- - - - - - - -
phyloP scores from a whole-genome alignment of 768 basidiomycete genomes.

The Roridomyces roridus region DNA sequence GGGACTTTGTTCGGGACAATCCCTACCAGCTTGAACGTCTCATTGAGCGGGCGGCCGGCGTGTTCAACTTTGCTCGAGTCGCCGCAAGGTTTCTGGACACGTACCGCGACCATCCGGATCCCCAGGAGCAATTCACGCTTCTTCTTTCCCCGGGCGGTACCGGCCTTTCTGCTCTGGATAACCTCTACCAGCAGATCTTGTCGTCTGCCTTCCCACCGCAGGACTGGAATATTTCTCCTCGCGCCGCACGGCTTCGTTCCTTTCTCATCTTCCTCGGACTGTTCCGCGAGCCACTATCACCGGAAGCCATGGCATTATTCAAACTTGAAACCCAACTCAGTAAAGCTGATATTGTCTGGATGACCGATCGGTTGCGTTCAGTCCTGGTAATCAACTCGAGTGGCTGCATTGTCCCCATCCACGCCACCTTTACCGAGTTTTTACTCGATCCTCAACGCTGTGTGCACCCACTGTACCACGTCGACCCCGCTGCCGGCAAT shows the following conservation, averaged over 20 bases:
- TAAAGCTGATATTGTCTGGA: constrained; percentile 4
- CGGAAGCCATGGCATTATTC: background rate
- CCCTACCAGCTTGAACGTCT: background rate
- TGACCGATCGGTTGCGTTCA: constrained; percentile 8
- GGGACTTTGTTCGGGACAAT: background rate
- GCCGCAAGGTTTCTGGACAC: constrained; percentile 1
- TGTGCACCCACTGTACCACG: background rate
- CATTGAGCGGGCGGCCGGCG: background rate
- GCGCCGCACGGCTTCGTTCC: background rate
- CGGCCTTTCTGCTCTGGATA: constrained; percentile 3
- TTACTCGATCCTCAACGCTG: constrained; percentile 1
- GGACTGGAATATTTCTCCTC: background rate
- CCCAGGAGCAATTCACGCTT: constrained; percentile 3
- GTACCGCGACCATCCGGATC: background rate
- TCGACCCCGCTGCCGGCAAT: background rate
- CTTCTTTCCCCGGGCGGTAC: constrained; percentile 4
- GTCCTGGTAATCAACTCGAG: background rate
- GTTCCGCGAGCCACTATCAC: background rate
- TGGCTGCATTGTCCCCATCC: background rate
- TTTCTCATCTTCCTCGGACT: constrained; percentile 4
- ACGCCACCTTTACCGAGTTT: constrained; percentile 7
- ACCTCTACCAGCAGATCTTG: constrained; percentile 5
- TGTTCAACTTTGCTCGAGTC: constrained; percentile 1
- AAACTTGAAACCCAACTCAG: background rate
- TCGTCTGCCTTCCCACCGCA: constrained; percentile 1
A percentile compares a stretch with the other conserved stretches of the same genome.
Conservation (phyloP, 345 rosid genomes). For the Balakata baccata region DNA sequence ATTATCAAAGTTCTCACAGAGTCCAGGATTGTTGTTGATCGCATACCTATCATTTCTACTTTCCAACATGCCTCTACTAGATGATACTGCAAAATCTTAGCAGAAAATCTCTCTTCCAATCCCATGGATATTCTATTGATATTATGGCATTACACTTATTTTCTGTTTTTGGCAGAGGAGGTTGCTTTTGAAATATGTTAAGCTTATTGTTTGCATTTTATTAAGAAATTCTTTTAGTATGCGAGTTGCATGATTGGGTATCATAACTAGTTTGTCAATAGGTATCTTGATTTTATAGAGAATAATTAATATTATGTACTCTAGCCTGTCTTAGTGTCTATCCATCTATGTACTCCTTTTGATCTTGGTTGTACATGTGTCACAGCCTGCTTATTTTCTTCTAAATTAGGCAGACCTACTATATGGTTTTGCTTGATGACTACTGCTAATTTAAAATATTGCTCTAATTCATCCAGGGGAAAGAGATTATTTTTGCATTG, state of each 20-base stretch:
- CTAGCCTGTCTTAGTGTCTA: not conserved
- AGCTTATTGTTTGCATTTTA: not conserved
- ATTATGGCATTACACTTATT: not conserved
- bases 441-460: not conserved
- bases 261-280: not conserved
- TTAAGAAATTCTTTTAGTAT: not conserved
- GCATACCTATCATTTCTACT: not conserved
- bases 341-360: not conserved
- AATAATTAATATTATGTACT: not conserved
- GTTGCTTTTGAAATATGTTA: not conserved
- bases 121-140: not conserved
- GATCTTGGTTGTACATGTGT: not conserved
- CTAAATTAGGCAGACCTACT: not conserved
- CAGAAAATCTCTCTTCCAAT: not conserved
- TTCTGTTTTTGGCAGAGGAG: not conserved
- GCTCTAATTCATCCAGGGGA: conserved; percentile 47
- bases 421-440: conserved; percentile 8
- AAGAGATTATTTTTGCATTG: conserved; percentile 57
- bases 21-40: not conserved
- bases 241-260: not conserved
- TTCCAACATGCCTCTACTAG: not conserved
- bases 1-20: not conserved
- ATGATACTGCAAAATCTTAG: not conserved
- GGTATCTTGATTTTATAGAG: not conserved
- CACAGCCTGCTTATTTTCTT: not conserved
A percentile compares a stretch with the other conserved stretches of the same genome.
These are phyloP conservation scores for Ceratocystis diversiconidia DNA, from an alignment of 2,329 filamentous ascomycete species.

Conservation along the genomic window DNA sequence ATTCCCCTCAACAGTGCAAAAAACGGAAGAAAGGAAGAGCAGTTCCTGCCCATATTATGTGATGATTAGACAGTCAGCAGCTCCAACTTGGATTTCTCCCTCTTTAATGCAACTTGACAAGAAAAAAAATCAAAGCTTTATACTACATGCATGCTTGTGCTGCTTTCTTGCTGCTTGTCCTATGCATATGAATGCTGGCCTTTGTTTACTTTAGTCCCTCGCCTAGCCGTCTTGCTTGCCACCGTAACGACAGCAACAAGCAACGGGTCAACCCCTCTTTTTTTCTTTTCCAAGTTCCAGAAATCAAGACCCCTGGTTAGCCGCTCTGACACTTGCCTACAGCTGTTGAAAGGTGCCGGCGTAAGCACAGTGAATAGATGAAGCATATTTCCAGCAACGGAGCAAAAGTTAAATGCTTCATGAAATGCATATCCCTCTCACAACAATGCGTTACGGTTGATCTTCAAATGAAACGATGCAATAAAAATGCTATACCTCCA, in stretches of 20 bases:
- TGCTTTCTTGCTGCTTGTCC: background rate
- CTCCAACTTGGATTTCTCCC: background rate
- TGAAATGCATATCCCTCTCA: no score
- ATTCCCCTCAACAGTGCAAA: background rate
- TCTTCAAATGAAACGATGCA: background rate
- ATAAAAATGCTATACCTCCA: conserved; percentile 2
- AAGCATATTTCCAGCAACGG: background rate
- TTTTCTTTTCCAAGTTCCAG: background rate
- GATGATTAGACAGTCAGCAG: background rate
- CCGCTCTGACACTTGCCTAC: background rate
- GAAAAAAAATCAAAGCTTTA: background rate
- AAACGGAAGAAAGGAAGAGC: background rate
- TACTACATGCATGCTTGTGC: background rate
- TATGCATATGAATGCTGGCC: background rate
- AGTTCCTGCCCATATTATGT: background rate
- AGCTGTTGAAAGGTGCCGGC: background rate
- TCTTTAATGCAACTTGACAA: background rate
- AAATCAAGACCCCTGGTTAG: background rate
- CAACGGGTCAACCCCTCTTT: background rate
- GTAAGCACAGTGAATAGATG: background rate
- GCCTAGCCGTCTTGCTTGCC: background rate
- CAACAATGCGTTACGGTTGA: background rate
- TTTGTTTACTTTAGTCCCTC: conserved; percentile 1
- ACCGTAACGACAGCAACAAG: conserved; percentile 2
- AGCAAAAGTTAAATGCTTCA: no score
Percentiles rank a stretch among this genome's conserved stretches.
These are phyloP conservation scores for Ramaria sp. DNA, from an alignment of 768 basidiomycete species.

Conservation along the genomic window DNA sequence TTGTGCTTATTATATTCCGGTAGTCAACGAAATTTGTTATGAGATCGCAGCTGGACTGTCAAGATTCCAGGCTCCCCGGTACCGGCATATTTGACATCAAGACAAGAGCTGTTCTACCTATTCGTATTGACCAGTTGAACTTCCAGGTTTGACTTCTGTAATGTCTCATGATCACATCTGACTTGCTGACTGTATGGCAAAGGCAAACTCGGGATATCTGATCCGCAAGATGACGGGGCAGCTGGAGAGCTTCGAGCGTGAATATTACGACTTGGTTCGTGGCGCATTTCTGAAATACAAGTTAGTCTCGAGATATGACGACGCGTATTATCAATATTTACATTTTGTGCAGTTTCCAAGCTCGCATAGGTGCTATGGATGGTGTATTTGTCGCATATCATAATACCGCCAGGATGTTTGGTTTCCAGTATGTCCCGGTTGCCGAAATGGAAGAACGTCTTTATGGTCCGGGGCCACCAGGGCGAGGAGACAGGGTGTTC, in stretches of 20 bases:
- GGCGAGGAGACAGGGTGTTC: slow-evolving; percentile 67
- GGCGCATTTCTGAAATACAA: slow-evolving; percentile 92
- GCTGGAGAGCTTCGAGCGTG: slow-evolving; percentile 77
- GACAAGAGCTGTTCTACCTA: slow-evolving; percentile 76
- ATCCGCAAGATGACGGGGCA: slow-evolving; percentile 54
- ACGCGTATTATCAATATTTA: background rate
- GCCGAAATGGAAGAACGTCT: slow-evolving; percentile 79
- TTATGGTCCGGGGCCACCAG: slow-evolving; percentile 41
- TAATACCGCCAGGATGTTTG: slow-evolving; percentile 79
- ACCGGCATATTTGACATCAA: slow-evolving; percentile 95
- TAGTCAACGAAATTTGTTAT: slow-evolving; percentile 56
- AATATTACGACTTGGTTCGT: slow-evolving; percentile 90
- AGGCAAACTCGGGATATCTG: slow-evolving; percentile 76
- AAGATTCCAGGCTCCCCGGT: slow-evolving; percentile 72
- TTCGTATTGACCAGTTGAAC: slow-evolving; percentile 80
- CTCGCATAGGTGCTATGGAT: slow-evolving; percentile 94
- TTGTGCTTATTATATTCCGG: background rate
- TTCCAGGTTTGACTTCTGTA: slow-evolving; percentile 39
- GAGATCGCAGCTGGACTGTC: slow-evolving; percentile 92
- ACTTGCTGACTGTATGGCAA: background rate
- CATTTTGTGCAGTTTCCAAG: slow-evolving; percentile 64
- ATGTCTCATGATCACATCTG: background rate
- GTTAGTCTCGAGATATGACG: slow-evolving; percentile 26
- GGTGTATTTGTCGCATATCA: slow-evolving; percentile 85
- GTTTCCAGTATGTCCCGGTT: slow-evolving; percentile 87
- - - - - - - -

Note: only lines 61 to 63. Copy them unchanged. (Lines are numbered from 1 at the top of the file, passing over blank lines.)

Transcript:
- ATTCCCCTCAACAGTGCAAA: background rate
- TCTTCAAATGAAACGATGCA: background rate
- ATAAAAATGCTATACCTCCA: conserved; percentile 2